Construction workers in Bolivia have stumbled upon a mass grave containing the remains of hundreds of people, likely indigenous miners who died during the Spanish colonial era, a researcher has said.
The workers found the remains this week as they started construction on a new building in the "El Minero" district of Potosi, located high in the Andes.
"We are talking about a common grave found at about 1.8 metres, and the human remains are scattered over an area of four by four metres," said Sergio Fidel, a researcher at a museum belonging to Tomas Frias University on Saturday.
In the Spanish colonial era, Potosi became famous for its massive silver and tin reserves, which started to be mined in the 16th century.
Local indigenous people, mainly ethnic Aymara, were commonly put to work as both slaves and indentured servants, especially at the famed Cerro Rico (Rich Hill) mountain.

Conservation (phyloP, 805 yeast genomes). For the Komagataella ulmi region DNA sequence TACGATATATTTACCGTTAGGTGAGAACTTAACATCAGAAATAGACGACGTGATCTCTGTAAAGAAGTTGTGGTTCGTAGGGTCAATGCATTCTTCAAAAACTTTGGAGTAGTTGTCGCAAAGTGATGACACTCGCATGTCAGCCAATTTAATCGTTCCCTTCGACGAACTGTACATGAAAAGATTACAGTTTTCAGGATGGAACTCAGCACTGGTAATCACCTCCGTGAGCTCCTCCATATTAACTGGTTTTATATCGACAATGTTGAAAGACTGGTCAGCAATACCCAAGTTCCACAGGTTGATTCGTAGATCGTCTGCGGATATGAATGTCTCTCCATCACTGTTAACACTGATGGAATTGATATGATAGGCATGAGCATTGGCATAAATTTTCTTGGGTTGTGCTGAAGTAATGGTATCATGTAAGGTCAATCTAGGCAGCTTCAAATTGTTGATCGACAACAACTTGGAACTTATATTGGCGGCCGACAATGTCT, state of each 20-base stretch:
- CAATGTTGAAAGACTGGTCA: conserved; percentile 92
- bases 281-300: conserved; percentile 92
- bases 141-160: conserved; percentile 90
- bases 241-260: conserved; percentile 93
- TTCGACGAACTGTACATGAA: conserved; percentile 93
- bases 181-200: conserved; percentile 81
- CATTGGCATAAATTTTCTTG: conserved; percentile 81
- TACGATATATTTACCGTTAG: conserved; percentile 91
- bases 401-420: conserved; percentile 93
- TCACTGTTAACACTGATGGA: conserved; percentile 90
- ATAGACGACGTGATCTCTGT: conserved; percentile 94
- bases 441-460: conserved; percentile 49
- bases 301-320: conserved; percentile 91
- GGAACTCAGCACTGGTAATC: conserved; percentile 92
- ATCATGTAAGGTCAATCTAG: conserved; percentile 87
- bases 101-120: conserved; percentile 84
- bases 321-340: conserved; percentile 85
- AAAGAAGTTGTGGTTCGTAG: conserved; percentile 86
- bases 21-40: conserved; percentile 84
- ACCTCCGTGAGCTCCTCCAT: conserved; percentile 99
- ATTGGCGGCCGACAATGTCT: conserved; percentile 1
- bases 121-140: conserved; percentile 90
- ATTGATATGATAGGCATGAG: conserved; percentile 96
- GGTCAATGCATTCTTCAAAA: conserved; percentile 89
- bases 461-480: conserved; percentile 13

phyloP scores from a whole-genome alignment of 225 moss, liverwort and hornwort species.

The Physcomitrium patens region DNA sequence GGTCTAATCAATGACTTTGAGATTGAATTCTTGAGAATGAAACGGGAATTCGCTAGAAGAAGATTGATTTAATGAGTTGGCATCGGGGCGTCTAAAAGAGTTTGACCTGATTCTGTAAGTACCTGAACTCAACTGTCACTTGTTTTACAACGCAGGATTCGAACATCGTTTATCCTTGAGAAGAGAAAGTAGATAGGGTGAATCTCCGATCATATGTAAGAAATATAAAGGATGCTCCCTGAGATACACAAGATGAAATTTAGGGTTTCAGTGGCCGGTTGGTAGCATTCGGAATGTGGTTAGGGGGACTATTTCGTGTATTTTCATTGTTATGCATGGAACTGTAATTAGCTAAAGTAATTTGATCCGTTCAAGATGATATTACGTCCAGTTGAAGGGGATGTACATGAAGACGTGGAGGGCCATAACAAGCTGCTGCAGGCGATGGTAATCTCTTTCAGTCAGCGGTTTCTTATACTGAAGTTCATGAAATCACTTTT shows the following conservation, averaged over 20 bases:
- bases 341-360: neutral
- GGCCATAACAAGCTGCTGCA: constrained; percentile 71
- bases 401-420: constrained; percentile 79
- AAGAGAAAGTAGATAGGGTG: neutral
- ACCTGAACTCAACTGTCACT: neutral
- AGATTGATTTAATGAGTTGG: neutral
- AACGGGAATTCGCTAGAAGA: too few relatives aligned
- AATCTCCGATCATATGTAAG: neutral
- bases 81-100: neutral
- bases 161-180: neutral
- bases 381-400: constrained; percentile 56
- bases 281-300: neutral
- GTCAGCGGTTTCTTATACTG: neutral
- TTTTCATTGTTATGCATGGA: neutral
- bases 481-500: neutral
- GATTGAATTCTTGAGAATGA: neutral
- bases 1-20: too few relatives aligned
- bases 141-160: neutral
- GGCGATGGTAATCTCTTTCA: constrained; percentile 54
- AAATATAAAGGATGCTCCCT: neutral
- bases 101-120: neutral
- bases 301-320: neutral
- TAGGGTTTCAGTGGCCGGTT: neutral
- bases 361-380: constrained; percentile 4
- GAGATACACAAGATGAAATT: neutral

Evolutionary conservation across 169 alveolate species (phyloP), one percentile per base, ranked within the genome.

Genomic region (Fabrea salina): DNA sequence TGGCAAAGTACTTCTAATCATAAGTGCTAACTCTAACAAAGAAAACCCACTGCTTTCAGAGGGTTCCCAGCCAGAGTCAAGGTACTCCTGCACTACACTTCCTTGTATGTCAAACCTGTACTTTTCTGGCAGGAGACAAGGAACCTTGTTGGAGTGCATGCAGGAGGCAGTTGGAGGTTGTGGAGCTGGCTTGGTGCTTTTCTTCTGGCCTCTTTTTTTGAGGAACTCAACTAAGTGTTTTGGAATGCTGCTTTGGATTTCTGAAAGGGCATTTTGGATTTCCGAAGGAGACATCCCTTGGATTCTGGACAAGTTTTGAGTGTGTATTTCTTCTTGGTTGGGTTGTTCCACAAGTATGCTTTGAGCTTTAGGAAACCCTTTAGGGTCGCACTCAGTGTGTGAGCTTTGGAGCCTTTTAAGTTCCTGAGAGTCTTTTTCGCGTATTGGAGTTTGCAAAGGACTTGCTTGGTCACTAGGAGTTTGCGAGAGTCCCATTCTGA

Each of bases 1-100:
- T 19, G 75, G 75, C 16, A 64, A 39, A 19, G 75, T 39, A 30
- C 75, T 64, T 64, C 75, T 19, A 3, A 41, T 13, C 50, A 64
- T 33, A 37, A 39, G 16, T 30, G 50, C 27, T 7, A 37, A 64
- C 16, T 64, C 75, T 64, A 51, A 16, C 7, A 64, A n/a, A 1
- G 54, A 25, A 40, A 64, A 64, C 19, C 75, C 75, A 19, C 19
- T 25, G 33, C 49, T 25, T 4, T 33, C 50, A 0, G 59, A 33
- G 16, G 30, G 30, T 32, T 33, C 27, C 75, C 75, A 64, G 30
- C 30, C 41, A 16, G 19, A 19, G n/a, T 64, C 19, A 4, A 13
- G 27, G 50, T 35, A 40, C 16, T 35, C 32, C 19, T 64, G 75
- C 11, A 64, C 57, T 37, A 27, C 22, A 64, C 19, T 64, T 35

The construction workers, who have had no specialised excavation training, said they found the remains of 400 to 500 people and that there might be many more.
The university got involved when its staff learned the workers were piling the bones in a massive heap, fully exposed as construction continued.
One theory is that they stumbled on an indigenous burial ground of slaves and indentured servants who would have worked at the mine in precarious conditions, said Jose Antonio Fuertes, a historian at the national mint.
Another possibility is the remains could be linked to the collapse of a reservoir in Potosi during the 1600s, which killed some 2,000 people.
The Andean city, once among the world's largest, now has a population of 200,000.
Last month, UNESCO placed the city and the increasingly unstable Cerro Rico on its World Heritage in Danger list due to "uncontrolled mining operations".